If in doubt, take a smaller piece
By Dr. Brian Kane, ISA Certified Arborist Massachusetts Arborists Association Professor University of Massachusetts- Amherst
Rigging is one of the most hazardous tasks a climbing arborist does. It involves working aloft, cutting with a chainsaw, and large pieces of wood moving rapidly—sometimes, very close to the arborist. To avoid injuries and property damage, climbing arborists must estimate the rigging loads and predict the movement of the piece once it’s cut.
Few studies have carefully measured loads in a rigging system; knowing what they are and how they change with different rigging tools is essential to maintain safety. If the loads at different points in a rigging system are known, it helps climbing arborists understand how to manage loads to minimize the likelihood of failure of a component in the rigging system, including the tree itself.
We measured tension in the lead and fall of a rigging line secured at the base of a tree and conducted drop tests with different rigging lines (new and used) and blocks (traditional blocks with a rotating sheave and rigging rings). Presumably, a traditional block would offer less friction than rigging rings. When there’s less friction, the load at the anchor will be greater, increasing its likelihood of failure. But if there’s more friction, then a shorter length of line carries the load, increasing its likelihood of failure.
We didn’t find compelling evidence that traditional blocks or rings were preferable. One reason is that the presumption that traditional blocks offer less friction than rings is based on slowly raising or lowering loads, which are not like the “shock loads” that often occur when rigging. If the sheave of the block can’t rotate quickly enough to keep up with the shock load, the rigging line will slide along the sheave, just as does when sliding over rigging rings. The surest way to reduce the likelihood of failure is to rig smaller pieces.
Thank you, Dr. Kane, for your insightful information. You can see Dr. Kane’s TREE Fund webinar from February 2021, “Loading a Tie-in Point While Climbing” HERE and complete a 20-question quiz online for an opportunity to earn CEU credits. For more information and for the quiz link, visit our Webinar Archives page and scroll down to the listing.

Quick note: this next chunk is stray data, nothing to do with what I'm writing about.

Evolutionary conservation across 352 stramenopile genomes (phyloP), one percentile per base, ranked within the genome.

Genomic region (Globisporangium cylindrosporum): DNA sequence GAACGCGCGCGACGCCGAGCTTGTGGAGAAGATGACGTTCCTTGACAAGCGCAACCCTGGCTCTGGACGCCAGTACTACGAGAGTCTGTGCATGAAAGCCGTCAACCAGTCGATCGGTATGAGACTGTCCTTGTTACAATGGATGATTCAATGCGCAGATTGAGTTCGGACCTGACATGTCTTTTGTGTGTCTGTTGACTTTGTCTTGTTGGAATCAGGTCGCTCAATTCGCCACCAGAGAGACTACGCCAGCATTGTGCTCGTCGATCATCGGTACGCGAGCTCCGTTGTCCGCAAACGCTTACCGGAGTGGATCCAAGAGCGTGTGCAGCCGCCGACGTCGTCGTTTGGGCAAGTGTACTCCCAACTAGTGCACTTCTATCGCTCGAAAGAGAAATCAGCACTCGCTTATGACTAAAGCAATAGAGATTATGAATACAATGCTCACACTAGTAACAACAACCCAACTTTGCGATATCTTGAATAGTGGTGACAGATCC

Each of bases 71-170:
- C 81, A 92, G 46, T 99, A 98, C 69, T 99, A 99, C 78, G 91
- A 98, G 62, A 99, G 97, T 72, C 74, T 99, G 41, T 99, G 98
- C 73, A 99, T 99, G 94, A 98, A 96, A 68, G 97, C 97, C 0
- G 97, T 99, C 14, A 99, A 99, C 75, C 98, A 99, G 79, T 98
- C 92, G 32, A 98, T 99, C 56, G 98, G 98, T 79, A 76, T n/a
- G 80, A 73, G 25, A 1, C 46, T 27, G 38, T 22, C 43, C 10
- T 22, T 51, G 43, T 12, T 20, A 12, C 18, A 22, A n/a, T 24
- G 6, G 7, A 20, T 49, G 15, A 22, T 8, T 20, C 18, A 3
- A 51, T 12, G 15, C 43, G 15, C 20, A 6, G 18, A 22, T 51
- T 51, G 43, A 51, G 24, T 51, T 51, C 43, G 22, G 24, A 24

Grant and Scholarship Cycle for Spring 2023 Closing Soon
TREE Fund’s Grant and Scholarship Cycle for the Spring of 2023 is now open. Letters of Inquiry must be received by March 1 and applications submitted by March 15. See details regarding requirements for each grant and scholarship on their individual pages.
Survey to help Canadian TREE Fund
Our friends at the Canadian TREE Fund have teamed up with the University of British Columbia on a survey gathering the opinions of arborists.
A University of British Columbia research project is asking Canadian and American arborists and urban foresters their opinion on research needs in arboriculture and urban forestry and how industry professionals are receiving information. Those who partake in the survey will be entered into a drawing for one of ten gift cards in the amount of $100 CAD each to an arborist supply store. Please consider participating in the anonymous survey by visiting https://ubc.ca1.qualtrics.com/jfe/form/SV_2nTfr0MfT1tIodw. Any comments or questions can be directed to the Primary Contact and Co-Investigator Alexander Martin (firstname.lastname@example.org) or to the Principal Investigator, Dr. Andrew Almas (email@example.com) of the Faculty of Forestry, University of British Columbia
Ride with us at the Tour des Trees this fall
Rider numbers are growing and people are getting excited! Have you always thought about joining us at the Tour des Trees? This is the year to ride!
Join TREE Fund for 380+ miles at this year’s ride from Reno, NV, past Lake Tahoe, and into northern California. Ride dates are September 26 to October 2. This year’s ride is shaping up to be a beautiful, can’t miss event, so add your name to the list today! For more information and to register, visit www.treefund.org/tourdestrees.
We are deeply grateful to the following people and organizations who contributed $2,500 or more to the TREE Fund in January 2023:
Asplundh Tree Expert, LLC
See the full list of lead donors who make our vital tree research and education work possible on our website.
TREE Fund is proud to partner with the Alabama Cooperative Extension System to bring you free education offerings. We are now able to accommodate up to 3,000 participants!
Tuesday, March 21. 1:00pm CST.
*Note updated day and time
Presenter: Dr. Andy Kaufman, University of Hawaii.
Building Urban Tree Resiliency by Mitigating Below Ground Infrastructure Techniques.
SA CEU Credits: BCMA Science: 1; Climber Specialist: 1; ISA Certified Arborist: 1; Municipal Specialist: 1
TREE Fund’s 1-hour webinars are free and offer 1.0 CEU credit for live broadcasts from the International Society of Arboriculture and the Society of American Foresters. Registration and information will become available on our website approximately two weeks before each webinar date.
Missed a webinar? Watch it anytime on our website.
CEU Credit for Recorded Webinar
TREE Fund now offers ISA CEU credits for one recorded webinar: “Loading of a Tie-in Point While Climbing.” If you missed this webinar, you can now watch the recording and earn ISA CEU credits by completing a 20 question quiz with 80% accuracy. Learn more on our website.